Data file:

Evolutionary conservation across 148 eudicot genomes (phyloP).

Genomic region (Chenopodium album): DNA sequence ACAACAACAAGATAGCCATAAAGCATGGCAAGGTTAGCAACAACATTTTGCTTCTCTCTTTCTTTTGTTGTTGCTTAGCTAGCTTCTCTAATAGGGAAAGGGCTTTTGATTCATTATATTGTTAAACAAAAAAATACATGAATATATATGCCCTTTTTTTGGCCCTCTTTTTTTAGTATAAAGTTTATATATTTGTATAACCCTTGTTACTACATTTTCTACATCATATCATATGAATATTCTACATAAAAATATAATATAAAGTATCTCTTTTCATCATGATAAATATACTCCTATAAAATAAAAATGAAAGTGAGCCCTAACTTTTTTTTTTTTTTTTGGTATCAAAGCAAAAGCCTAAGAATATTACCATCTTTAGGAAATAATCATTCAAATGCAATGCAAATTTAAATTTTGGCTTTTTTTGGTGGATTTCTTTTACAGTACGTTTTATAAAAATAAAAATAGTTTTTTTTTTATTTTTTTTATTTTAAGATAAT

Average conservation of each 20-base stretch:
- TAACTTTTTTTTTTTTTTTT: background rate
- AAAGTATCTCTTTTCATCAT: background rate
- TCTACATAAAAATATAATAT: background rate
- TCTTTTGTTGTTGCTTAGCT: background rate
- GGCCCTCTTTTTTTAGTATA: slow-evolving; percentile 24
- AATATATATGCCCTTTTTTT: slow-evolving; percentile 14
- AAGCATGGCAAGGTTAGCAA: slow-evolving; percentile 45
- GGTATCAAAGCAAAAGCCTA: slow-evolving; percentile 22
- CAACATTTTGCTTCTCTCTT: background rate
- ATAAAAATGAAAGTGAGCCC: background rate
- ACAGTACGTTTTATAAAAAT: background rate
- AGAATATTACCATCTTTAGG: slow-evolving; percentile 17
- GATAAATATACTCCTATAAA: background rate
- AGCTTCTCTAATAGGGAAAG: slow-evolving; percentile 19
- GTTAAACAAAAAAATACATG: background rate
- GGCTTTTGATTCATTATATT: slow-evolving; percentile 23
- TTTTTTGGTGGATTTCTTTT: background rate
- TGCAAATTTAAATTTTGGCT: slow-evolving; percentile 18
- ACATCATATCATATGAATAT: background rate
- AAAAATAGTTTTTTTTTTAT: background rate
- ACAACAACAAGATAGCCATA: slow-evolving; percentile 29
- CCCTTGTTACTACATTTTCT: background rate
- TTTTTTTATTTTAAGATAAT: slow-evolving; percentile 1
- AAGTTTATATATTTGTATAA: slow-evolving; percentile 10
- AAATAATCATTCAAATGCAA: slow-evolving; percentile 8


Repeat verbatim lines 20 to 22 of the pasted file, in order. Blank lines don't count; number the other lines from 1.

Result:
- TTTTTTGGTGGATTTCTTTT: background rate
- TGCAAATTTAAATTTTGGCT: slow-evolving; percentile 18
- ACATCATATCATATGAATAT: background rate